South Texas Natives: the Mexican milk snake

The River Authority
Jul 05, 2022
General

Many remarkable snakes flourish in the thriving ecosystems of the San Antonio River Watershed, including our native Mexican milk snake (Lampropeltis annulate). These non-venomous constrictors use their mouths to catch prey and carefully squeeze their victim before swallowing it whole. Mexican milk snakes help keep the natural order of things within the watershed by controlling our local population of mice, rats, lizards, and occasionally, other snakes. This species tends to be fairly short in length – only reaching about 24-30 inches (61-76 cm). Mexican milk snakes are nocturnal reptiles and live in semi-arid brush areas – making Central and South Texas an ideal home for these beautiful snakes. They breed during rainy spring evenings, and the females will lay four to ten eggs about 50 days later.

So, why are they called milk snakes? According to stories passed down over the years, it is said that milk snakes got their name from local farmers who believed that the snakes were stealing their cows’ milk. When the farmers were searching for answers as to why their cows were producing less milk than usual, the milk snakes, drawn to the mice and rats in the barn, were a convenient explanation. Luckily, the farmers learned the snakes were hiding in barns to protect themselves from predators and feast on mice and rats, not to harm their cows. This has the added benefit of keeping the vermin population under control and away from the farmers’ crops.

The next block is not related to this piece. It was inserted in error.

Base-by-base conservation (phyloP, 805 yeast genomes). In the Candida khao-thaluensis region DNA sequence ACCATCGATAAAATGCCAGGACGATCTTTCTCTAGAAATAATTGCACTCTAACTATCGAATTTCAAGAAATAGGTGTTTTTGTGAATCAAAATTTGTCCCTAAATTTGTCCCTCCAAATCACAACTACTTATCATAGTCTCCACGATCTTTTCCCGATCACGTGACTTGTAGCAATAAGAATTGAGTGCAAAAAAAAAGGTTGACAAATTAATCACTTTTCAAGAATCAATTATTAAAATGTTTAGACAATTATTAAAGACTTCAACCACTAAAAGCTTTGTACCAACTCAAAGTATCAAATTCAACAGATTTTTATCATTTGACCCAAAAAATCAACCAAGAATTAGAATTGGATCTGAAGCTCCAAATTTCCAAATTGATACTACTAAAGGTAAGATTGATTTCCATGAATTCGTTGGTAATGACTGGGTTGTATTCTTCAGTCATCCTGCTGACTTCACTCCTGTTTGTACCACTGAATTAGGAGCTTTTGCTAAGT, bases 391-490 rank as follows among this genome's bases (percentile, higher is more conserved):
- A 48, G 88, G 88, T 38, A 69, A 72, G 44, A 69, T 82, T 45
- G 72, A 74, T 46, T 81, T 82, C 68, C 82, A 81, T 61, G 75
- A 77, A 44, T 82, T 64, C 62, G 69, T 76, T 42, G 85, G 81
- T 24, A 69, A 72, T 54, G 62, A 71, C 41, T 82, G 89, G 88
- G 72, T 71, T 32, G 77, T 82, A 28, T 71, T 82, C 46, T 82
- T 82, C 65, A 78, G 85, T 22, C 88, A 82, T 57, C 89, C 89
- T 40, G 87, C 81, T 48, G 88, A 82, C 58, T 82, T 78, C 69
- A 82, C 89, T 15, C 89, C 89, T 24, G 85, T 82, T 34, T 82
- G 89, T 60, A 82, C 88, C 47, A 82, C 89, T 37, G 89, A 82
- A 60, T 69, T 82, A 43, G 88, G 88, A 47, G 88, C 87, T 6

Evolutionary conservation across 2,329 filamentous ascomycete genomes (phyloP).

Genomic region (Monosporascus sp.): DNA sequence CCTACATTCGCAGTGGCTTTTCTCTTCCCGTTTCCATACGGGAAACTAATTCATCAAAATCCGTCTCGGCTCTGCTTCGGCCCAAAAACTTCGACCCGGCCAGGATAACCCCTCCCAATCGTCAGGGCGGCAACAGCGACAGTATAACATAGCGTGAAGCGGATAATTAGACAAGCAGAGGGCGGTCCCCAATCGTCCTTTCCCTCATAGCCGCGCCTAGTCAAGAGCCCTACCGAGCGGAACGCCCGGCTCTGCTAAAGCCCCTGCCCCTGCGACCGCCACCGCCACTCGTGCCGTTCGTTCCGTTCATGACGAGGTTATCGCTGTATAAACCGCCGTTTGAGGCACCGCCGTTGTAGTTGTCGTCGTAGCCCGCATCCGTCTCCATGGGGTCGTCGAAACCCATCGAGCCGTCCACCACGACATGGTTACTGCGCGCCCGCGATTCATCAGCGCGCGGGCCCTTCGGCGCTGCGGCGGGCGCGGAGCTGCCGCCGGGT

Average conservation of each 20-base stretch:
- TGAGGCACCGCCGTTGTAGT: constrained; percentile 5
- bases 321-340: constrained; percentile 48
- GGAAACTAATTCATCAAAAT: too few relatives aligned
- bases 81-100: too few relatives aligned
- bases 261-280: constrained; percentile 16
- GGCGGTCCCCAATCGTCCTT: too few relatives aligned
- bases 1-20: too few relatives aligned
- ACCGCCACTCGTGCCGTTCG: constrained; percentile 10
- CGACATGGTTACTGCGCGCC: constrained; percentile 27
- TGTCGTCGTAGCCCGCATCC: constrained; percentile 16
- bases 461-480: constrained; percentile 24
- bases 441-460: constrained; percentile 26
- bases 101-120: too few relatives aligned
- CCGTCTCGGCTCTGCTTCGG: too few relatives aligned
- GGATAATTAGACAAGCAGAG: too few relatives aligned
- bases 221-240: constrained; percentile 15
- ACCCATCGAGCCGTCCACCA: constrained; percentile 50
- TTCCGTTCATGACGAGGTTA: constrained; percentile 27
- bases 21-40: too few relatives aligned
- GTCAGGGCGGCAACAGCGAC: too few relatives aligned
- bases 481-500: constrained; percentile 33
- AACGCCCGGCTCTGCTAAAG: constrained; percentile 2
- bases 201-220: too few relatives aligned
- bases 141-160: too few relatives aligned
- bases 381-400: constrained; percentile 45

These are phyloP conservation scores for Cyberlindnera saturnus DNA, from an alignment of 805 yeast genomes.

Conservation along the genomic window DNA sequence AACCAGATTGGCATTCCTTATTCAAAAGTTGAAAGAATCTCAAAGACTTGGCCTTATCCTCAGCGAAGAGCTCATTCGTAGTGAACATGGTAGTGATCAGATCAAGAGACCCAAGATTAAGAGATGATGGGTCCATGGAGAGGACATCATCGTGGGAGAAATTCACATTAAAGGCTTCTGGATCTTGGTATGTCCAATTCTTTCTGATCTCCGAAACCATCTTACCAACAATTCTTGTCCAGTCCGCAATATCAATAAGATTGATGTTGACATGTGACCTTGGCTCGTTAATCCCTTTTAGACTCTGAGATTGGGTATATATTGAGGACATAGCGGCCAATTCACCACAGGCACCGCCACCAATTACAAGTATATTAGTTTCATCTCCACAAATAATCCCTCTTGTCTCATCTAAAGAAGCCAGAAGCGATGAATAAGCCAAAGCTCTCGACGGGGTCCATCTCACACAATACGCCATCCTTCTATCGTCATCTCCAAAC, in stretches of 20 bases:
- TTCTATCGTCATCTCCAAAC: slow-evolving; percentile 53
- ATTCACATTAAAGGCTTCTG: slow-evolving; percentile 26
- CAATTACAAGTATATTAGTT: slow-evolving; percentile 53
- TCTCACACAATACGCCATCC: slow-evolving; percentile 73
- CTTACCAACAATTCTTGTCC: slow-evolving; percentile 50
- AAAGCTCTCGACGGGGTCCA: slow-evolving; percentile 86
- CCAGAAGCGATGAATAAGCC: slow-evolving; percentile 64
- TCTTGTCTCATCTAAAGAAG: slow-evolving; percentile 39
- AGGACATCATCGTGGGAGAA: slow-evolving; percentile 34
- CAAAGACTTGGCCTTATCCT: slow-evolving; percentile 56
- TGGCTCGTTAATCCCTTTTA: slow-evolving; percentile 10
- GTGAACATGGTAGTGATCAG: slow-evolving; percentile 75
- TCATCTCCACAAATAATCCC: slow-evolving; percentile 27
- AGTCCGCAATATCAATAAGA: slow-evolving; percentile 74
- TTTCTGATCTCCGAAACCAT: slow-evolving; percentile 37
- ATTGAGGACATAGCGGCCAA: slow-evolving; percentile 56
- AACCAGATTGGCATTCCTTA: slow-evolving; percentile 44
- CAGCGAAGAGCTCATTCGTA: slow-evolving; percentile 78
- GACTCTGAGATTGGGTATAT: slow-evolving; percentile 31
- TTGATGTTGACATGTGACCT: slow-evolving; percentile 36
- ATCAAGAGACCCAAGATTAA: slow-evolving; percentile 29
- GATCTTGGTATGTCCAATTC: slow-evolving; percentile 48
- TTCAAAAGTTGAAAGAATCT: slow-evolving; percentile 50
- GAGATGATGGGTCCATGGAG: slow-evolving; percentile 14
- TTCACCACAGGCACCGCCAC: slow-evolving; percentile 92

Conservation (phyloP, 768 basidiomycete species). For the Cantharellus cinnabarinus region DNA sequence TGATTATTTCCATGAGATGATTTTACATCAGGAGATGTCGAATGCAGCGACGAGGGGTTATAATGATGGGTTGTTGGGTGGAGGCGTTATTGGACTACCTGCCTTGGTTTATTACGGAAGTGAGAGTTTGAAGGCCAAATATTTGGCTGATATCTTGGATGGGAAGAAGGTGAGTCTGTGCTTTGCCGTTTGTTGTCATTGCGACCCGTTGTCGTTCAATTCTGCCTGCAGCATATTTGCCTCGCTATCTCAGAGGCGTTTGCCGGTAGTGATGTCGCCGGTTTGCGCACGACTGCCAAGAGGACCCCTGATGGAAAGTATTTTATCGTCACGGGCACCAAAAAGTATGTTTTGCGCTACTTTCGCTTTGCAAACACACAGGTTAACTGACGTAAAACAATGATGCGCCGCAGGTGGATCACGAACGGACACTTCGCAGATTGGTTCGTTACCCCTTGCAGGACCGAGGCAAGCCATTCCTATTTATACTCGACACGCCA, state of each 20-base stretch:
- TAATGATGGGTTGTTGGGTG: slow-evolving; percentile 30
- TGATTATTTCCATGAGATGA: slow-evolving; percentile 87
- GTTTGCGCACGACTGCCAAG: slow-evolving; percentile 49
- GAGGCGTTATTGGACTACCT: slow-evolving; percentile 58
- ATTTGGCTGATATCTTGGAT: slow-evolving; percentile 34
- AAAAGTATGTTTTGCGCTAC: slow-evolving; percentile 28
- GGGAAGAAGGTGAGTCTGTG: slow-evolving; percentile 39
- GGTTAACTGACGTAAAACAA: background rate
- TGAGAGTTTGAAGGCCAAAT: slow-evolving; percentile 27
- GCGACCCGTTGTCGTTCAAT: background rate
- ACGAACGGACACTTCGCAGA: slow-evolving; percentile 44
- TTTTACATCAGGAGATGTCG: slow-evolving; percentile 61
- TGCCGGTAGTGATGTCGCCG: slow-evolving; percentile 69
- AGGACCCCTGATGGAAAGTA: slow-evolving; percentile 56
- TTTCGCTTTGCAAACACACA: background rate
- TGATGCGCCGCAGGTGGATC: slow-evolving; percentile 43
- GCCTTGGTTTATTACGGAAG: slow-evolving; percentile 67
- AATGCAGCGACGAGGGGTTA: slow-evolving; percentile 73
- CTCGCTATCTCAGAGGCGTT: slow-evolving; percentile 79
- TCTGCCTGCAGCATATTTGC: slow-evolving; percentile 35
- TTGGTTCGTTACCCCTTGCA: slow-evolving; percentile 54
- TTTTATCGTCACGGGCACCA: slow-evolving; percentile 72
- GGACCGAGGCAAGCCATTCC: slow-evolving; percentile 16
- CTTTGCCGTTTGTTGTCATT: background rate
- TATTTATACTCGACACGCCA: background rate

Many of us here in Central and South Texas are familiar with the rhyme, “Red on yellow, kill a fellow. Red on black, a friend of Jack.” This catchy rhyme helps us distinguish the non-venomous Mexican milk snake from the similar-looking venomous Texas coral snake (Micrurus tener). While both of these species are essential to our healthy ecosystem, they are very different animals. This adaptation of an animal to closely resemble another animal, plant, or inanimate object is called mimicry. In this case, the Mexican milk snake uses mimicry to look like the Texas coral snake and appear more dangerous to other predators, encouraging them to stay away! Can’t remember this rhyme? Next time you spot a vivid black, yellow, and red snake, reach for your trusty iNaturalist app to verify its identity before moving any closer.

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Snake ID Challenge! One of these snakes is a Mexican milk snake, and the other is a venomous coral snake. Are you able to tell the two species apart?

Even though we might be a little fearful of these slithering critters, they are still crucial to our communities and our San Antonio River. By supporting these animals, we are supporting the health and well-being of our watershed. So, remember: Mexican milk snakes are not just a friend to farmers (or even just Jack), but a friend to all!

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